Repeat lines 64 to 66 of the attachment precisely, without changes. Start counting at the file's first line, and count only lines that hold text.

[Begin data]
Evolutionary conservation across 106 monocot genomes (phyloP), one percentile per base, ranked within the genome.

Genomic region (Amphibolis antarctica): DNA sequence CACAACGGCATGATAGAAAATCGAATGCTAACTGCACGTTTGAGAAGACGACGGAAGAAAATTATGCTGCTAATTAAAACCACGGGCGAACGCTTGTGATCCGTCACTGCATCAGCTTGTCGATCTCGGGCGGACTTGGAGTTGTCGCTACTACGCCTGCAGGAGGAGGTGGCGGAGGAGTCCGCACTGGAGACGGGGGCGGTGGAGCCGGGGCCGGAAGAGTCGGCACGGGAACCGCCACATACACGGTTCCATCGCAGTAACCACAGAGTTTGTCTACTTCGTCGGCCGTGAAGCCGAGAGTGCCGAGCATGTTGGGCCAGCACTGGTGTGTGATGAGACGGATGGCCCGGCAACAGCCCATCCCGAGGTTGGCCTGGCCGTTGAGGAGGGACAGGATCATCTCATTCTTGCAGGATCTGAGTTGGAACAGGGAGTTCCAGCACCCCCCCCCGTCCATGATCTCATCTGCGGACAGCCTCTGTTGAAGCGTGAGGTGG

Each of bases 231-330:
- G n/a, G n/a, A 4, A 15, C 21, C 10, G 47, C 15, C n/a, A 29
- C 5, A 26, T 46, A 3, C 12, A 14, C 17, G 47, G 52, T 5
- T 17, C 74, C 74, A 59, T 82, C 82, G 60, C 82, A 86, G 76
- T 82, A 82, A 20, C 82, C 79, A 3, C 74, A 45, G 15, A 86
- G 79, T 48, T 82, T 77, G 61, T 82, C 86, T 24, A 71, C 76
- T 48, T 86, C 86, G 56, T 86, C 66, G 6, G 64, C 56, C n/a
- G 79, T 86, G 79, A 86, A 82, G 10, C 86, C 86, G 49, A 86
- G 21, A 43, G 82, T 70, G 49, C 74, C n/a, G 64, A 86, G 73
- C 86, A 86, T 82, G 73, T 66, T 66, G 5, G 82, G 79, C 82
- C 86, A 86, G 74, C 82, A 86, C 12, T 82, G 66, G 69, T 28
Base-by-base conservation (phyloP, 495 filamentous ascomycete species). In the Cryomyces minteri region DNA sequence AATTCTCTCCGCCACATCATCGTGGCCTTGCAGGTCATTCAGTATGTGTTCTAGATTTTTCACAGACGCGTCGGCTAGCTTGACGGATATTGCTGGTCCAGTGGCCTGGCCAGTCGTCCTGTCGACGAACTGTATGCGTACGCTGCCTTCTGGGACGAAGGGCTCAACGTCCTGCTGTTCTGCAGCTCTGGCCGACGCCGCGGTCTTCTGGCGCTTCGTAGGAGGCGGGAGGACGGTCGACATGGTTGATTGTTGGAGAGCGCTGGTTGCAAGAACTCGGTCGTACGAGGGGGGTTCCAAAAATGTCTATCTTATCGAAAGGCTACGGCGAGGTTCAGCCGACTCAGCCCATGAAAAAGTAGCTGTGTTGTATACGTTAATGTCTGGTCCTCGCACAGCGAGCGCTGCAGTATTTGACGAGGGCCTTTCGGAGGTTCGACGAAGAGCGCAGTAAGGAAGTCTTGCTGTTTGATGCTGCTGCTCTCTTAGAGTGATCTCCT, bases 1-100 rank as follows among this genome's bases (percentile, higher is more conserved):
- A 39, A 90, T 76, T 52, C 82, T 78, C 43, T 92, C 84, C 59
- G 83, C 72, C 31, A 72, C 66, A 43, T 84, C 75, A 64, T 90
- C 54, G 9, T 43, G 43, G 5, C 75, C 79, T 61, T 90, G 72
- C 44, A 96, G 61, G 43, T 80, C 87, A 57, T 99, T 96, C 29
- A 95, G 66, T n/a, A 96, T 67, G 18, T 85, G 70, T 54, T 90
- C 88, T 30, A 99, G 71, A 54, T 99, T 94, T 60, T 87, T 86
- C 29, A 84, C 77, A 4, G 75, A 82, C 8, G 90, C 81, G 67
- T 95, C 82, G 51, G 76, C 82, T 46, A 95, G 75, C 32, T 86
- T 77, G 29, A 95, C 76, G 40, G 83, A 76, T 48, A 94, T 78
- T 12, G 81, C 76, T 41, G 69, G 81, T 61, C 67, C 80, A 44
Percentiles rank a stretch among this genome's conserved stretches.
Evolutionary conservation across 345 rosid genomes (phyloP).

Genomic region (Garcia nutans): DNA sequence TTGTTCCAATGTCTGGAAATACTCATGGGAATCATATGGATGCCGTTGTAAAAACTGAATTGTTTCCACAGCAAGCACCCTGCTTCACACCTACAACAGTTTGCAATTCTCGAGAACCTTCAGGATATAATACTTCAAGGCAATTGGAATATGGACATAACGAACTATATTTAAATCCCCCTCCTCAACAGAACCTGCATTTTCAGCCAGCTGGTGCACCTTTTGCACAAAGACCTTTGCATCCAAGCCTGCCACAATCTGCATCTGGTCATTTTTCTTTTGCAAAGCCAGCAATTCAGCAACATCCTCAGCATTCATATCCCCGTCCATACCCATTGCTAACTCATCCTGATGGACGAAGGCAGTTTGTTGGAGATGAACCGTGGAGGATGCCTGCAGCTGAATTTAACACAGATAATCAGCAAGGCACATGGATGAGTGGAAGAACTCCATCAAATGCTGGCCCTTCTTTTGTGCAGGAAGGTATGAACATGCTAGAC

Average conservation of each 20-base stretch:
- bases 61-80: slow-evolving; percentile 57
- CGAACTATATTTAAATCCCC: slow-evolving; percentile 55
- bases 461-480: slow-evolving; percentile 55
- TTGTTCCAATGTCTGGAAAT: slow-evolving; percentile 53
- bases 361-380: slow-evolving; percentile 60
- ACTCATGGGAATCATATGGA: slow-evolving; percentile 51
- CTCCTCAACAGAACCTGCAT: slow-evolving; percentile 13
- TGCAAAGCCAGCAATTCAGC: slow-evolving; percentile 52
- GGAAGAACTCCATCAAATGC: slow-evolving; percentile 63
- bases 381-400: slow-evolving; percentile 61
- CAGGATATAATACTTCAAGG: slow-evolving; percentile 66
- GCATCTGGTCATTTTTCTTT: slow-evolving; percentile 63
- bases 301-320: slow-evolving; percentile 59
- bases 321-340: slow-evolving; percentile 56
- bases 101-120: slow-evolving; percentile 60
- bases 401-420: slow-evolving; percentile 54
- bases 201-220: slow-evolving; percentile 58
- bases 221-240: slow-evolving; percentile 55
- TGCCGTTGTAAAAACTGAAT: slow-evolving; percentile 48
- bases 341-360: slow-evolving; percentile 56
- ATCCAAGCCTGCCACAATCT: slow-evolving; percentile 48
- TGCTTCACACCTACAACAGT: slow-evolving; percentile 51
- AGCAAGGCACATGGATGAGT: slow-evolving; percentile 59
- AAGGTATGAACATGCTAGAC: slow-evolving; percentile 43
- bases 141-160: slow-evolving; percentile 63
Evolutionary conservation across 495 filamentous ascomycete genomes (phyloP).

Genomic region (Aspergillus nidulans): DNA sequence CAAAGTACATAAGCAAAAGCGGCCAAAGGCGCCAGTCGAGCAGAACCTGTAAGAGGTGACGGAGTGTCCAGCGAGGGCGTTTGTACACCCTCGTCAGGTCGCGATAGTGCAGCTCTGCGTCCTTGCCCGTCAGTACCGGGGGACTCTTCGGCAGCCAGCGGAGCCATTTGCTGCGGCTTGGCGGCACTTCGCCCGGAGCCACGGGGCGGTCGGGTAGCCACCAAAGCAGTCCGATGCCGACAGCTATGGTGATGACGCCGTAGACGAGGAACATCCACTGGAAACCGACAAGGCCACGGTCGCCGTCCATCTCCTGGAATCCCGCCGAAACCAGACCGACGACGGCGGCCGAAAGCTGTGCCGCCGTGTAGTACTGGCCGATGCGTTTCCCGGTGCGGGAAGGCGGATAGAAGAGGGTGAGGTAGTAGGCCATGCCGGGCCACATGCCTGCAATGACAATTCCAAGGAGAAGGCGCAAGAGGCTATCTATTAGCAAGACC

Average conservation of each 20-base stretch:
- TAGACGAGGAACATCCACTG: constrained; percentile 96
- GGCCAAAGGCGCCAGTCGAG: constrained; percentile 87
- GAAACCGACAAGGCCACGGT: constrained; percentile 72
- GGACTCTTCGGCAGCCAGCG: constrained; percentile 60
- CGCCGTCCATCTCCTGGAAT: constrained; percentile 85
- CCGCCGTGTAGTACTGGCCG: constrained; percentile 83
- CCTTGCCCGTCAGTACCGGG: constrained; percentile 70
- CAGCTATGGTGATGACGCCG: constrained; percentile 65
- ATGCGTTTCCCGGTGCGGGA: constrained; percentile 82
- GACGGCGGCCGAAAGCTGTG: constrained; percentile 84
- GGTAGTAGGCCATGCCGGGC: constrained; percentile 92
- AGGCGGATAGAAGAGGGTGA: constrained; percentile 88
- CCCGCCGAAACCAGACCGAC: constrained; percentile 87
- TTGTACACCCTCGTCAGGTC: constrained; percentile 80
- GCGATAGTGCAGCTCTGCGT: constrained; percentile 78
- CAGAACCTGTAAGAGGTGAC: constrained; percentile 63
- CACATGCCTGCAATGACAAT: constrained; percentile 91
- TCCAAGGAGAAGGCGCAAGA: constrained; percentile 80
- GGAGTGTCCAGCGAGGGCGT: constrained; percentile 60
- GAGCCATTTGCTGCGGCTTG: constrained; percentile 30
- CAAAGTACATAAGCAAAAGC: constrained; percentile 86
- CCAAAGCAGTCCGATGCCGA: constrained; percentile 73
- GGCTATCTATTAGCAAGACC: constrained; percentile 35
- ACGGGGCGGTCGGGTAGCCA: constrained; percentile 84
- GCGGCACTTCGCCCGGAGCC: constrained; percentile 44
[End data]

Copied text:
- CAGCTATGGTGATGACGCCG: constrained; percentile 65
- ATGCGTTTCCCGGTGCGGGA: constrained; percentile 82
- GACGGCGGCCGAAAGCTGTG: constrained; percentile 84